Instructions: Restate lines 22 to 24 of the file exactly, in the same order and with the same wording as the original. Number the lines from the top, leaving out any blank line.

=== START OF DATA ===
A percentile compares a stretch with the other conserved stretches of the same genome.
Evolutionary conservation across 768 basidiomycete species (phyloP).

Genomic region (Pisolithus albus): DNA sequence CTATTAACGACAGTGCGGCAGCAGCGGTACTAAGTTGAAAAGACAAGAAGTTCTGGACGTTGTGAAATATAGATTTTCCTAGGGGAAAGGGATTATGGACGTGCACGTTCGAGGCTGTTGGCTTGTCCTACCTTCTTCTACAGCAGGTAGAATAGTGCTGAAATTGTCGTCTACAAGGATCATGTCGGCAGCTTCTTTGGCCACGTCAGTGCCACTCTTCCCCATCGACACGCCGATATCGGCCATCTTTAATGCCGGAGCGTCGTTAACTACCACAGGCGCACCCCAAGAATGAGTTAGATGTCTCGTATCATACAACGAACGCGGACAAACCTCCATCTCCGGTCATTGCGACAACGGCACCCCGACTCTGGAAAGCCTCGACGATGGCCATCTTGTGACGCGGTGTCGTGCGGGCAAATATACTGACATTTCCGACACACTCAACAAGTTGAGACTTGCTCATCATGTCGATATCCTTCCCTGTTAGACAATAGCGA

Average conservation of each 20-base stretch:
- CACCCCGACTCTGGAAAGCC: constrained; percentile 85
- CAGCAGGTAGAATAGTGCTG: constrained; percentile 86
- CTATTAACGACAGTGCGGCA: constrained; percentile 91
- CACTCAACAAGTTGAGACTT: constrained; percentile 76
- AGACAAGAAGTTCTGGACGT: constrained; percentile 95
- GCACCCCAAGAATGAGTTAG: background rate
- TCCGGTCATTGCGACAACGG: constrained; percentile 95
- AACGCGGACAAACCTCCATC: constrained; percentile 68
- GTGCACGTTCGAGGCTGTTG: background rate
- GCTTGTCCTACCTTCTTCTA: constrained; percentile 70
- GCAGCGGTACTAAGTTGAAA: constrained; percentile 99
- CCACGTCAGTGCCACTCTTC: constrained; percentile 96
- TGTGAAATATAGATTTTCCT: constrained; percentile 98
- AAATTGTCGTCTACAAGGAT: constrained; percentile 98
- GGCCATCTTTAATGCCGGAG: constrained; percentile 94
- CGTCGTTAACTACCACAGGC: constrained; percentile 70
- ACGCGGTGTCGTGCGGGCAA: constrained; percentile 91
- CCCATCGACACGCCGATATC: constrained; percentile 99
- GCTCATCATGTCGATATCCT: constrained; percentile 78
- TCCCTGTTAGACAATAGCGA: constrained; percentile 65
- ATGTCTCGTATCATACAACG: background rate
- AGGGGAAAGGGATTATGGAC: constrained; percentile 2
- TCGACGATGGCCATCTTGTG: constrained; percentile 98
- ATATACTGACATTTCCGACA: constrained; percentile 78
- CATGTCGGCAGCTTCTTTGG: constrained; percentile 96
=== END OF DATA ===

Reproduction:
- CCCATCGACACGCCGATATC: constrained; percentile 99
- GCTCATCATGTCGATATCCT: constrained; percentile 78
- TCCCTGTTAGACAATAGCGA: constrained; percentile 65